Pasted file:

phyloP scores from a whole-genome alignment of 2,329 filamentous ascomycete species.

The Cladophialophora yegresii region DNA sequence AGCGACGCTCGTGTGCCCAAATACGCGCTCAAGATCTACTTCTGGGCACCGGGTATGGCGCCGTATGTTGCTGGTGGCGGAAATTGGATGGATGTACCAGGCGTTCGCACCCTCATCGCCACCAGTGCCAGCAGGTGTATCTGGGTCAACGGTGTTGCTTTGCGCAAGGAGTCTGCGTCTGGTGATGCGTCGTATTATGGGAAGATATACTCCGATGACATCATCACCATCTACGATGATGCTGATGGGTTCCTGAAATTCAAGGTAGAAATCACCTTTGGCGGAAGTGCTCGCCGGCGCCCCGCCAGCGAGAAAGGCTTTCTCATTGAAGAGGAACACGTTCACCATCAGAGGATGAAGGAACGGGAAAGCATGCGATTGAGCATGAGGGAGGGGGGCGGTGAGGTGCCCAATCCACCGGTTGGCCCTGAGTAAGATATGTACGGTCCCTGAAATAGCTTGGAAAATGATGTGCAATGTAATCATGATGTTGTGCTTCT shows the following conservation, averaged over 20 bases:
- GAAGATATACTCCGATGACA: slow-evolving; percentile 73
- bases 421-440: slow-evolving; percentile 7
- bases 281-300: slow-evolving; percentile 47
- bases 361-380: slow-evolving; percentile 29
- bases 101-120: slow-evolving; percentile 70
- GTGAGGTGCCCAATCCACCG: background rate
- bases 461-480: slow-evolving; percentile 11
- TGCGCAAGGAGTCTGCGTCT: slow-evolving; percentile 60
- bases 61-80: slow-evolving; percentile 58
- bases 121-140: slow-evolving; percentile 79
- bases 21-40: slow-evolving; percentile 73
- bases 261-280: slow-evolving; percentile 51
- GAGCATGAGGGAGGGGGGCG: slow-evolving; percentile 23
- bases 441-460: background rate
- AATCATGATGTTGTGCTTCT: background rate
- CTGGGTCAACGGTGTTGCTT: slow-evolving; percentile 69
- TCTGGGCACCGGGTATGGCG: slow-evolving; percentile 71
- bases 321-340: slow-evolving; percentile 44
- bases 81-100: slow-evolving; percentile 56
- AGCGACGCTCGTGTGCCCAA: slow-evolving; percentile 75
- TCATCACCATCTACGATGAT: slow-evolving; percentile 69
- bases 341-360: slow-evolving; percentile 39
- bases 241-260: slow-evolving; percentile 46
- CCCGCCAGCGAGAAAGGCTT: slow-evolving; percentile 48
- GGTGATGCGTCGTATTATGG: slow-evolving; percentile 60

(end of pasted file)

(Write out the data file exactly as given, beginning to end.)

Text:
phyloP scores from a whole-genome alignment of 2,329 filamentous ascomycete species.

The Cladophialophora yegresii region DNA sequence AGCGACGCTCGTGTGCCCAAATACGCGCTCAAGATCTACTTCTGGGCACCGGGTATGGCGCCGTATGTTGCTGGTGGCGGAAATTGGATGGATGTACCAGGCGTTCGCACCCTCATCGCCACCAGTGCCAGCAGGTGTATCTGGGTCAACGGTGTTGCTTTGCGCAAGGAGTCTGCGTCTGGTGATGCGTCGTATTATGGGAAGATATACTCCGATGACATCATCACCATCTACGATGATGCTGATGGGTTCCTGAAATTCAAGGTAGAAATCACCTTTGGCGGAAGTGCTCGCCGGCGCCCCGCCAGCGAGAAAGGCTTTCTCATTGAAGAGGAACACGTTCACCATCAGAGGATGAAGGAACGGGAAAGCATGCGATTGAGCATGAGGGAGGGGGGCGGTGAGGTGCCCAATCCACCGGTTGGCCCTGAGTAAGATATGTACGGTCCCTGAAATAGCTTGGAAAATGATGTGCAATGTAATCATGATGTTGTGCTTCT shows the following conservation, averaged over 20 bases:
- GAAGATATACTCCGATGACA: slow-evolving; percentile 73
- bases 421-440: slow-evolving; percentile 7
- bases 281-300: slow-evolving; percentile 47
- bases 361-380: slow-evolving; percentile 29
- bases 101-120: slow-evolving; percentile 70
- GTGAGGTGCCCAATCCACCG: background rate
- bases 461-480: slow-evolving; percentile 11
- TGCGCAAGGAGTCTGCGTCT: slow-evolving; percentile 60
- bases 61-80: slow-evolving; percentile 58
- bases 121-140: slow-evolving; percentile 79
- bases 21-40: slow-evolving; percentile 73
- bases 261-280: slow-evolving; percentile 51
- GAGCATGAGGGAGGGGGGCG: slow-evolving; percentile 23
- bases 441-460: background rate
- AATCATGATGTTGTGCTTCT: background rate
- CTGGGTCAACGGTGTTGCTT: slow-evolving; percentile 69
- TCTGGGCACCGGGTATGGCG: slow-evolving; percentile 71
- bases 321-340: slow-evolving; percentile 44
- bases 81-100: slow-evolving; percentile 56
- AGCGACGCTCGTGTGCCCAA: slow-evolving; percentile 75
- TCATCACCATCTACGATGAT: slow-evolving; percentile 69
- bases 341-360: slow-evolving; percentile 39
- bases 241-260: slow-evolving; percentile 46
- CCCGCCAGCGAGAAAGGCTT: slow-evolving; percentile 48
- GGTGATGCGTCGTATTATGG: slow-evolving; percentile 60